Make@GoMA – Timespan

October is Black History Month and, to celebrate it, we are highlighting some key artists in our collection. This weekend, we’re getting inspiration from Tam Joseph and his work “Timespan”.

“Timespan” work was donated to Glasgow Museums in 1992 by the Contemporary Art Society. You can see an image of it above: a long black cat leaping across the canvas, with three portraits hanging by string from the top of the canvas.

As all Tam Josephs work, this is a personal piece. You can hear him discuss why he made the artwork in this talk at GoMA recorded:

Tam Joseph was born on the island of Dominica and moved to London when he was 8 years old. He was the only black child at his local school. Tam went on to study art at two different art schools. He studied painting, typography and printmaking. He worked on the animation of the Beatles film “Yellow Submarine”.

Cover for Yellow Submarine (also known as The Beatles: Yellow Submarine)

“Timespan” was inspired by a ‘botch job’ which the artist saw on a wall in Nîmes, France. In the way the wall had been fixed, he saw a leaping cat. He used this remembered image for the work and also the material nature of the wall, which he recreated in children’s play sand mixed with PVA and then painted. He applied this to the canvas using a builders trowel. The black cat was was painted with acrylic mixed with PVA and then sifted black powder paint over the wet painted area of the cat. One black and white photograph and two postcards were then added with different lengths of string in front of the canvas. The black cat is stretched over the three images presenting a positive and powerful leap forward. The image nearer the tail is of Rameses the Great, the Egyptian Pharaoh, the centre image is of Malcolm X, and the image over the cat’s front paws is of Joseph’s daughter then aged 4. Joseph is interested in how experiences and representation of Black people are defined and do not necessarily change over time. How activists like Malcolm X achieved so much, but then are perceived too powerful and murdered. Timespan is a positive work about a hopeful leap forward in terms of racial equality and human rights, especially for his daughter. But equally Joseph is acknowledging through the inclusion of the three photographic images that time hasn’t necessarily changed everything for the better and some struggles are still the same. The photograph and the postcards are also bound by string, which partially obscures, erases, the image and potentially sees them struggle to be free. The length of the string relates to the length of Joseph’s body and in the proportions and placing of the lengths of string he references the ‘Golden Ratio’ and the drawings of Leonardo Da Vinci. He is therefore placing himself in this work questioning a chronological reading of time and political change.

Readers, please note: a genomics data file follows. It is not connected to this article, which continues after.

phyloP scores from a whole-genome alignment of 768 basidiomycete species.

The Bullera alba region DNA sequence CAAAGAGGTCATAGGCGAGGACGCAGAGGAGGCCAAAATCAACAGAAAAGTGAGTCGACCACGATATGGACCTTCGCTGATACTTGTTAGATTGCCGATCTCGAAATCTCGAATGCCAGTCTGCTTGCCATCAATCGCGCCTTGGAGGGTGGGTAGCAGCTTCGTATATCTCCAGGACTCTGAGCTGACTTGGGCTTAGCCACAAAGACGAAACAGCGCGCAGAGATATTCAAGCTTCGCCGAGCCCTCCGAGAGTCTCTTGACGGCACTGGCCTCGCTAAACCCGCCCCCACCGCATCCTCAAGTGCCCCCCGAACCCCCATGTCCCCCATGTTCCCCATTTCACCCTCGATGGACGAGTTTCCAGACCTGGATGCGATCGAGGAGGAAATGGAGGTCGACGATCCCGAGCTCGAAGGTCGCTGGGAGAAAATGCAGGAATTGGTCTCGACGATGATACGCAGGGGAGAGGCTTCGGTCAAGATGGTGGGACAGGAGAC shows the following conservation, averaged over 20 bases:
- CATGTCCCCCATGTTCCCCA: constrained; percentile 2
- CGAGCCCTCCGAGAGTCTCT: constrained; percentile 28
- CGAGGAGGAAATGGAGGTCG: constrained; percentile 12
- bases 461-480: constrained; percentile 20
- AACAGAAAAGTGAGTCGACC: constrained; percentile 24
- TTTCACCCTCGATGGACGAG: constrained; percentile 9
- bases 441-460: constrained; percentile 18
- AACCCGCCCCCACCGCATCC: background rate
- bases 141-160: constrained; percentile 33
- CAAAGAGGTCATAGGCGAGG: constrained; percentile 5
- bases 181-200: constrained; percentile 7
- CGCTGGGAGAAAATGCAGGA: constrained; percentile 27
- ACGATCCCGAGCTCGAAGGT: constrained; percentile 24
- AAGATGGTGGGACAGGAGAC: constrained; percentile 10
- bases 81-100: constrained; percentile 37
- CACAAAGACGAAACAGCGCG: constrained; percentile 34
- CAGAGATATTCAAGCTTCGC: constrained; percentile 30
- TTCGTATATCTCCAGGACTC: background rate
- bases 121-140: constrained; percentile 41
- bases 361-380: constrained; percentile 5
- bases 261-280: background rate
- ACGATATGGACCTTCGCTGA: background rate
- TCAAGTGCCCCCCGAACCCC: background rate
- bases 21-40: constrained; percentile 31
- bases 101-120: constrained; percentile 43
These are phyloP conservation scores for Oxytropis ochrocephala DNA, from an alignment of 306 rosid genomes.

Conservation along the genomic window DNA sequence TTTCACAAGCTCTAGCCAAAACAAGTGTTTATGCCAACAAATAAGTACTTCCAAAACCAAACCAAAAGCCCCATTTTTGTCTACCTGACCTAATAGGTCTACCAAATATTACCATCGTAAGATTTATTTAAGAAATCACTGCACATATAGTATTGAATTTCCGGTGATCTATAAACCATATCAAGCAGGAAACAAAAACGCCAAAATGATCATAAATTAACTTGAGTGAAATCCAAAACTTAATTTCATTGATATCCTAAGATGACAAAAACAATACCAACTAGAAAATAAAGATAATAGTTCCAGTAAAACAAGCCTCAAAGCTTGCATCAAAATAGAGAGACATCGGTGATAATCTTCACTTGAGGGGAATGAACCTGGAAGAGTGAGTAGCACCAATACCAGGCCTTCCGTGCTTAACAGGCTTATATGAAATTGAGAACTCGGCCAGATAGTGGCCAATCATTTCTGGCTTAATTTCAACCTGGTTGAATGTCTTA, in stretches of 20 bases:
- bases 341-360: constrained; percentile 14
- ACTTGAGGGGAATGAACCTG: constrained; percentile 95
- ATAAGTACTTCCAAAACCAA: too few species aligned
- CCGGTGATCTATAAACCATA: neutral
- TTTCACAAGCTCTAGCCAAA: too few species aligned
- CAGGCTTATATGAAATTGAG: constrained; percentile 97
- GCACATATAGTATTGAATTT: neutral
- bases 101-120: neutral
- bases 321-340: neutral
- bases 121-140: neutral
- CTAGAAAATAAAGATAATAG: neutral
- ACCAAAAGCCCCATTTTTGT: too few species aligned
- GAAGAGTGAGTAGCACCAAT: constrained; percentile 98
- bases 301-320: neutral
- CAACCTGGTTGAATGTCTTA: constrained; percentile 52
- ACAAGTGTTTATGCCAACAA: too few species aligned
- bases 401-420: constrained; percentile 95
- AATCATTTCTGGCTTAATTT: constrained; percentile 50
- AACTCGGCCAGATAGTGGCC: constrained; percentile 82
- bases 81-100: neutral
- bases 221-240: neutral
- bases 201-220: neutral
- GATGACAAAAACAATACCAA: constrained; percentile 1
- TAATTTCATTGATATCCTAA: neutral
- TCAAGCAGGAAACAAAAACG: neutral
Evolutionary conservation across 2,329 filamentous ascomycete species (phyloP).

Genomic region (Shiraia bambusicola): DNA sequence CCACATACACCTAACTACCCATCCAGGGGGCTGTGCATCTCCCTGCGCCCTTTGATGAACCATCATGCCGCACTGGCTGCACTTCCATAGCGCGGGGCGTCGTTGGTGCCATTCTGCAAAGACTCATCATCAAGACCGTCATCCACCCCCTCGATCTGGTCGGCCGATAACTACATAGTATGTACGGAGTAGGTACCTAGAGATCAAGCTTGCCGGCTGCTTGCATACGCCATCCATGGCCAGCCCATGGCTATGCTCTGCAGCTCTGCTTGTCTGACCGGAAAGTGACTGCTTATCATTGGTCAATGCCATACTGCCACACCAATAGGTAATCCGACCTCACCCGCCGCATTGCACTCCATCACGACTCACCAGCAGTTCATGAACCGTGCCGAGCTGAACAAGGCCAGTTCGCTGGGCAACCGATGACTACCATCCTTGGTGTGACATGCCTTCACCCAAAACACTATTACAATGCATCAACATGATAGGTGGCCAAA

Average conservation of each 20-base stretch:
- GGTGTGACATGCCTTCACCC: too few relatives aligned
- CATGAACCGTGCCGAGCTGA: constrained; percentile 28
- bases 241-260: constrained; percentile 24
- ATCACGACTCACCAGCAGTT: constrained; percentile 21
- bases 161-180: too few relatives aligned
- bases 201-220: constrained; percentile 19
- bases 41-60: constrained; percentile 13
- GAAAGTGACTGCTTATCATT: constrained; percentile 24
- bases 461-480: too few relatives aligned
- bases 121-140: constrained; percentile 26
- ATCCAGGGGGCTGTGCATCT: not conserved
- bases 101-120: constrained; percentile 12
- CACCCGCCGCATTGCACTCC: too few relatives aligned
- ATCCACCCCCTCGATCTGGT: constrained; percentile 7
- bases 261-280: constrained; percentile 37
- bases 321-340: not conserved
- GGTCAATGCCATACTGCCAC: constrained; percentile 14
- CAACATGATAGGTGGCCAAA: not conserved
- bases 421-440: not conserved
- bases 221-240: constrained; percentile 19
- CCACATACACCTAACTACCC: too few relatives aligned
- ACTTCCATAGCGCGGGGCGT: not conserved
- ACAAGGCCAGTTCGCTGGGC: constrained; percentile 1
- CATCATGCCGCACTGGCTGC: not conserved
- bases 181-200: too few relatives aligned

However, Tam Joseph does not want his work to be purely pigeonholed as being only about his race. When discussing his exhibition ‘This is History’ he stated that:

‘I wasn’t trying to develop a distinctly black art. I was trying to develop myself as a person, through my art..”

Tam Joseph

Tam describes himself as a collector of images and thoughts, which he collects mainly by looking and connecting. He records everything that impacts him visually by doing a quick sketch or taking a photo on his phone. These help jog his memory. His approach is similar to the materials he uses. He is a multi dimensional artist. He is always looking about outside environments and in skips for odd bits of wood. He has his own particular way of seeing arts’ potential and artworks almost come to life in his everyday world. His sculptures and paintings can widely vary in the particular material he is attracted to, plaster, clay, paper-mache, iron filings, wood, linen, metal, oil and acrylic paint.

Joseph has had many exhibitions throughout the uk and in America. His paintings have been exhibited widely particularly ‘The Spirit of the Carnival’ (1982), ‘ School Report’ (1980) and ‘The Flying Doctor’ (1984)

Tam Joseph describes how he feels about his art process by stating that,

 “Art can anchor a troubled mind.”

Tam Joseph

There is no defined practical activity for this month except to try and immerse yourself in Tam Joseph’s work and then make something personal about how it makes you feel. A sketch, a tiny mural. A piece of moulded clay, a sewn textile, a collage, a piece of writing, a poem. Any kind of creative response that you can think of.

We hope the work by this amazing artist can inspire your creativity. Please share your results with us on social media #make@goma

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